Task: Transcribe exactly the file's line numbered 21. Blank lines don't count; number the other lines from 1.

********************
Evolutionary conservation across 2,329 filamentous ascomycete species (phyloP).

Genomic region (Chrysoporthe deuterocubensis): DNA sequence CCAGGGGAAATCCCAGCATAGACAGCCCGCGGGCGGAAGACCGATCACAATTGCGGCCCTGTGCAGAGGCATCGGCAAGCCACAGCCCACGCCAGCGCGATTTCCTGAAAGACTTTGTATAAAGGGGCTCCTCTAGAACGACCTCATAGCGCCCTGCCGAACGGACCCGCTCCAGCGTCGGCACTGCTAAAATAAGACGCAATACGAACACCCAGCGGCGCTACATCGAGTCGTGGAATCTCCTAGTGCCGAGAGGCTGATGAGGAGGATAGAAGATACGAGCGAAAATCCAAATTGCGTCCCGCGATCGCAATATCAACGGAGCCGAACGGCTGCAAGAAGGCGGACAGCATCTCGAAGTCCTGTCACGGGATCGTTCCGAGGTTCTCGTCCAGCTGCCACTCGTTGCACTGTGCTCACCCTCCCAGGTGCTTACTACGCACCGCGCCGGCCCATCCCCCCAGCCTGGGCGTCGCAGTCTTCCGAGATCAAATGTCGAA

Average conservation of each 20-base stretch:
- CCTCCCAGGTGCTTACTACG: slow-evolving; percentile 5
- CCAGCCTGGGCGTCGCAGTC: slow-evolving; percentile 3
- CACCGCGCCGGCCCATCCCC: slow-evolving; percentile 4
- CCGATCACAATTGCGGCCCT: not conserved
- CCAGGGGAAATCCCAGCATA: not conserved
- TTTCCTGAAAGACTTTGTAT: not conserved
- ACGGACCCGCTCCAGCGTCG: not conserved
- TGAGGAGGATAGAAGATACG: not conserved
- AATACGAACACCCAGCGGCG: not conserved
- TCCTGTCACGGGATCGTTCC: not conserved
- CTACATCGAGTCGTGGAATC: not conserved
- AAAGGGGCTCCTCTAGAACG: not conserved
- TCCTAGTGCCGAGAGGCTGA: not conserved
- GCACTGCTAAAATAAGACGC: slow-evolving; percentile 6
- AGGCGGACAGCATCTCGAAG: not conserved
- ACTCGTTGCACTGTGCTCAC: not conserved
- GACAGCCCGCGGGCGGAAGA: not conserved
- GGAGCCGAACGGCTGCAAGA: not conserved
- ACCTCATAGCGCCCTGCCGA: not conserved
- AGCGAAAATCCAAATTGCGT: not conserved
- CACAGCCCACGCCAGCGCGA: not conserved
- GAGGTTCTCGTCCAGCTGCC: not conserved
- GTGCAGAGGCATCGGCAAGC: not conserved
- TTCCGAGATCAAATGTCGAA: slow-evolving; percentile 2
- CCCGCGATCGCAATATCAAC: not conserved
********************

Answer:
- GGAGCCGAACGGCTGCAAGA: not conserved